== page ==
The fall movie season kicks off next week with two films shot in Queens and wraps up at year’s end with a likely awards contender set in the borough. But an additional seven movies as well as several series and festivals during the next four months will display the best of what Queens cinema has to offer.
Between September and December, moviegoers will see Bayside, Hollis, Astoria, Maspeth, Jackson Heights and Forest Hills in films, both studio pictures and independents, made for theaters and HBO. At least one film series and another festival will be held in the borough this fall, while one of filmdom’s most prominent institutions, the Museum of the Moving Image, is set to open the doors of its $67 million expansion in the new year.
On Sept. 3, “Going the Distance” will be released nationwide. The romantic comedy, which was shot partially in Hollis, stars Drew Barrymore and Justin Long as a couple attempting to navigate the difficulties of a long-distance relationship.
Next week will also see the debut of “The Winning Season,” a comedy centered on a man who is given a second chance when he gets the opportunity to coach a high school’s girls basketball team.
The film, which stars Sam Rockwell and Emma Roberts, was shot in October 2008 at Benjamin N. Cardozo High School, but the film is set in Indiana. On Oct. 6, 2008, the school’s gym was filled with camera crews as students watched the sports film being shot.
Actor Philip Seymour Hoffman’s directorial debut, “Jack Goes Boating,” will be released in theaters Sept. 17. The film, which made its debut at this year’s Sundance Film Festival, follows the story of a limousine driver whose life changes after he agrees to go on a blind date.
“Jack Goes Boating” stars Hoffman, Queens native Amy Ryan and John Ortiz and includes scenes at Maspeth’s frequently filmed Clinton Diner.
Western Queens was heavily used for “Blue Valentine,” one of this year’s Oscar hopefuls. The picture, directed by Derek Cianfrance, is a romantic drama starring Ryan Gosling and Michelle Williams as a couple whose marriage disintegrates over a span of years.
The film, which will be released Dec. 29, was shot at Steinway Moving and Storage, a warehouse in Astoria, and its owner, James Benatti, appeared in a few scenes.
Two other Queens films, “Rabbit Hole” and “Today’s Special,” are expected to be released this fall. The former is the story of a married couple coping with the death of their child. The movie, shot on Bell Boulevard in Bayside, stars Nicole Kidman and Aaron Eckhart and was directed by James Cameron Mitchell, the provocateur behind “Shortbus” and “Hedwig and the Angry Inch.”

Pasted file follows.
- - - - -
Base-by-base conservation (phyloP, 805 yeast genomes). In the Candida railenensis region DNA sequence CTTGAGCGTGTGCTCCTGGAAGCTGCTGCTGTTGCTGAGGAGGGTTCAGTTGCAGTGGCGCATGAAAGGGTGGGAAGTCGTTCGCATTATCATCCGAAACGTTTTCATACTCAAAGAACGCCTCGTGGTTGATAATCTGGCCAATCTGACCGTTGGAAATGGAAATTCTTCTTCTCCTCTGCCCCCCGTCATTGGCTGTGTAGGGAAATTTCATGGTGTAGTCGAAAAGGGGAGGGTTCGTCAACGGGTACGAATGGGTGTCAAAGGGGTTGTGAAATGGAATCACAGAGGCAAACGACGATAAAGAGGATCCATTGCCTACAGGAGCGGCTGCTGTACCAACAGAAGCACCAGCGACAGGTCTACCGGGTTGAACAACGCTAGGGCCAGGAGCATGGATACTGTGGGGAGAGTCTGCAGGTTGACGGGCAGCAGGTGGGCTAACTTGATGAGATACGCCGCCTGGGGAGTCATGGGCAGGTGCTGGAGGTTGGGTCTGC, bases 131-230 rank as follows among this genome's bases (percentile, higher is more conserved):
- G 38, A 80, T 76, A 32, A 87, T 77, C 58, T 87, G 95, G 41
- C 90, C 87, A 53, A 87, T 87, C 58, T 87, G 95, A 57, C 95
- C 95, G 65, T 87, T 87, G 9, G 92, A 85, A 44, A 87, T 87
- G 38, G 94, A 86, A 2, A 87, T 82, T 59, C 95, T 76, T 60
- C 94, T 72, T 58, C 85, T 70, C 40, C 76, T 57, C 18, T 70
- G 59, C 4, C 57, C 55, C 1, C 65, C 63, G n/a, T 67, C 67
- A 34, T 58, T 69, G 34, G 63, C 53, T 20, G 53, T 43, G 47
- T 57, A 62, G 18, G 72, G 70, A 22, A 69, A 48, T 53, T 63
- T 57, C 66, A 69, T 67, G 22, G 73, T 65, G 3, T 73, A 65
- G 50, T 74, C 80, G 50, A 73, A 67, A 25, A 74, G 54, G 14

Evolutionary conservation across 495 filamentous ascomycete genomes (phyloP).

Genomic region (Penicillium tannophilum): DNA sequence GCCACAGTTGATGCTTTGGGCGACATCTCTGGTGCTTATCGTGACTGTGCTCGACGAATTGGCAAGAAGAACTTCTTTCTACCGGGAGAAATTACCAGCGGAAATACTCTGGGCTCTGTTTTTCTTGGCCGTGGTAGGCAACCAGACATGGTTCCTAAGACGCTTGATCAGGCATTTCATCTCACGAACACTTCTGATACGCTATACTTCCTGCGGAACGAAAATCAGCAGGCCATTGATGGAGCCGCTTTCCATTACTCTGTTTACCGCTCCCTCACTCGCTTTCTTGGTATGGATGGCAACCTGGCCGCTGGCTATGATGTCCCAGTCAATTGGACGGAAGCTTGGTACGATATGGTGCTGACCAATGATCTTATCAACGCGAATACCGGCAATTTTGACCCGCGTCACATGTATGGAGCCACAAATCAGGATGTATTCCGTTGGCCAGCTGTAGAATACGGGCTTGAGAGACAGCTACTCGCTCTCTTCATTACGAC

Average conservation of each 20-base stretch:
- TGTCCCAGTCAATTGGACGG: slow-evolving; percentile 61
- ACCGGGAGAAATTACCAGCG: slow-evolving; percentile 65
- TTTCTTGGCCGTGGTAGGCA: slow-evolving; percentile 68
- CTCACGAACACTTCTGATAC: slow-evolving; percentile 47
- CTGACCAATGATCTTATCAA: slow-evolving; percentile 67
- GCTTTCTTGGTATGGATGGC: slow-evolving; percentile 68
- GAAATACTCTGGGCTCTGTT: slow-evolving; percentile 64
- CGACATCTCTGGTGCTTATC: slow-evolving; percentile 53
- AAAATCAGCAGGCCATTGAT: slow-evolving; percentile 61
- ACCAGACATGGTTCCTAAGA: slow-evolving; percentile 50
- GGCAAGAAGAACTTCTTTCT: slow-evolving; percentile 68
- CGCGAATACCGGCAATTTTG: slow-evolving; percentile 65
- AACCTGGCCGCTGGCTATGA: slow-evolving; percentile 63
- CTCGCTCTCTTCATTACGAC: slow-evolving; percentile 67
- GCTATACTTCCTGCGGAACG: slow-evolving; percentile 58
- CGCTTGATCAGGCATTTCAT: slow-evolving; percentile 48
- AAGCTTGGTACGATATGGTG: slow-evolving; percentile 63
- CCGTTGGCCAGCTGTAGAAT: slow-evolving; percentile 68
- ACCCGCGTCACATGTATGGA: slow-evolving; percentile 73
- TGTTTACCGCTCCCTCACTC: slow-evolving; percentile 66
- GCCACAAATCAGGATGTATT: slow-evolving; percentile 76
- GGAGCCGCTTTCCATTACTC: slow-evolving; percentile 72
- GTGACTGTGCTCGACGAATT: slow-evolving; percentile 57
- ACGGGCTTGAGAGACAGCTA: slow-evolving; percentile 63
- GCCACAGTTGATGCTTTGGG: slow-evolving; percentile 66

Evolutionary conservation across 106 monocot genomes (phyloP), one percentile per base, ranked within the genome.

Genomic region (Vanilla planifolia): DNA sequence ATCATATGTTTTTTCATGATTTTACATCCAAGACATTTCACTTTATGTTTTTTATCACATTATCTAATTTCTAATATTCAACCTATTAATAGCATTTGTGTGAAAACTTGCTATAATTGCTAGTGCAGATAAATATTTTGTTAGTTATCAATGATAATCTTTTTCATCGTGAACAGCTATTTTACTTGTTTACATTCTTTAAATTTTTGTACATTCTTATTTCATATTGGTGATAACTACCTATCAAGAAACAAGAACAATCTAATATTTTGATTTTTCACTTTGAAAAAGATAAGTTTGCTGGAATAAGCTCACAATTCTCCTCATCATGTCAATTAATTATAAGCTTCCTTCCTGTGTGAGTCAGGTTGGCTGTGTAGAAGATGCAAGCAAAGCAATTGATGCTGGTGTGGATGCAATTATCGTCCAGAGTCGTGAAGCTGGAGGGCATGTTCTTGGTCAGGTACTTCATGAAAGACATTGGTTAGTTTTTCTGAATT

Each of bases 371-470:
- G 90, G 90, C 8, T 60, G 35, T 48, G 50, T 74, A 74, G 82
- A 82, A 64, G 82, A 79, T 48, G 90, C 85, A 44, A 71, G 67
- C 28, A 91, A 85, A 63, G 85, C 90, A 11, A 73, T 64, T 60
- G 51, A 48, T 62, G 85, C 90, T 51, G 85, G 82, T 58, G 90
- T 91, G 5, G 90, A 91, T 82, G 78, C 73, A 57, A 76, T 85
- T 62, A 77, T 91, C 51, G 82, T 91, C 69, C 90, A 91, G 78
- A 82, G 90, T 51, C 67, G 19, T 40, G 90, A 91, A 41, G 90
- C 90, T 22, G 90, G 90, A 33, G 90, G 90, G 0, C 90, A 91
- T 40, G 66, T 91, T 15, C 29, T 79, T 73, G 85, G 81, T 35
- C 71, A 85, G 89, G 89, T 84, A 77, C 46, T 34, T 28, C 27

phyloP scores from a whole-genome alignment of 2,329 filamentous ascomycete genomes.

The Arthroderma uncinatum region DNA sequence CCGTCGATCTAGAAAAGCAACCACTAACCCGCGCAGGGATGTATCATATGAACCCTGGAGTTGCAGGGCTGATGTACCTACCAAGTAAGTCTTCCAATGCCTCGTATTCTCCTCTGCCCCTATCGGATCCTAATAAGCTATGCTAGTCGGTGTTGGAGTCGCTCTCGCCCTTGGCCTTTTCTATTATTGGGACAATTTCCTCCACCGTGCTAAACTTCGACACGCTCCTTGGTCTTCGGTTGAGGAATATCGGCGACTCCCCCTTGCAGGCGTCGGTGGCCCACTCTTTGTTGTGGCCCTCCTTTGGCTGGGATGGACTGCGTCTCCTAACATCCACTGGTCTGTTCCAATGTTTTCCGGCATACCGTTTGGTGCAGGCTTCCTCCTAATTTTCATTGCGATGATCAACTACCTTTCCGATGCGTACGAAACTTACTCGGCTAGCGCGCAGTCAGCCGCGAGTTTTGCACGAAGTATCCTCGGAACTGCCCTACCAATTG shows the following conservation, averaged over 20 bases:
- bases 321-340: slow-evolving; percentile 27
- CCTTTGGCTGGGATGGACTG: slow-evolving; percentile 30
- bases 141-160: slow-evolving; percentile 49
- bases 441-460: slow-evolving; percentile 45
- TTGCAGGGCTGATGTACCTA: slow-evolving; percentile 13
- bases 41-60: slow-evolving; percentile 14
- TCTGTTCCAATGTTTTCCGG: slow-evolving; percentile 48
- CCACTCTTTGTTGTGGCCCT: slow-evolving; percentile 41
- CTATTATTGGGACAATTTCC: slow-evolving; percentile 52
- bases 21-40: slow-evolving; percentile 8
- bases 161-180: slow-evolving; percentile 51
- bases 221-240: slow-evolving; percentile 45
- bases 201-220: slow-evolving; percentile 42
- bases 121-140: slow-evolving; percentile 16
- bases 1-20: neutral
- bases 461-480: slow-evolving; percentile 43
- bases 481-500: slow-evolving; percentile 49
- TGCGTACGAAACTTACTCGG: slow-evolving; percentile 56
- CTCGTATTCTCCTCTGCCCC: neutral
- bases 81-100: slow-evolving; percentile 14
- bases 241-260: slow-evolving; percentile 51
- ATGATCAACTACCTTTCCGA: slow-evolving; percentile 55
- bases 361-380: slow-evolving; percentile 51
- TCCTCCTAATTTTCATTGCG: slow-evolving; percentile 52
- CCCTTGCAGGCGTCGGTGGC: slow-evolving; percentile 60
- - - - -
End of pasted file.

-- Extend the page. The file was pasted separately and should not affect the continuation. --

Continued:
“Today’s Special,” which was directed by David Kaplan and stars Aasif Mandvi, of Comedy Central’s “The Daily Show,” was shot primarily in Jackson Heights and was originally titled “7 to the Palace.” The movie was shot at the neighborhood eatery Ashoka, on 37th Avenue, and follows the story of a Manhattan chef who returns to his roots in Queens by taking over his father’s Indian cuisine restaurant.
Acclaimed director Todd Haynes (“Far From Heaven,” “I’m Not There”) recently shot a remake of the classic film “Mildred Pierce” as an HBO miniseries with Kate Winslet, Evan Rachel Wood, Guy Pearce and Melissa Leo in Forest Hills, lining up several blocks near Austin Street with antique cars.
A small slate of film series and festivals will also roll out this fall and winter in the borough. Long Island City’s P.S.1 will wrap up its Greater New York Cinema series in mid-October. Independent films from Andrew Lampert will screen at 3 p.m. Sept. 4 and 11, while Trisha Baga will show her work Sept. 18 at the same time.
Several filmmakers will display their work at similar events Sept. 23 to 27, Sept. 30 to Oct. 4, Oct. 7 to 11 and Oct. 15 to 17. Conversations with the artists will take place after their films are screened.
The Queens International Film Festival is not expected to be held in Long Island City this year, but the fourth-annual Sunnyside Shorts Film Festival should return in the fall. Details are yet to be announced.
On Jan. 15, the long-anticipated expansion project at Astoria’s Museum of the Moving Image will open to the public. The cultural institution’s new building will include a redesigned new floor, an elevated movie theater, a three-story addition and a new gallery for exhibits.
Its first slate of screenings include work from Alain Resnais, Arthur Penn, D.A. Pennebaker and Vittorio De Sica.
Read film reviews by Nathan Duke at criticalco
©2010 Community News Group
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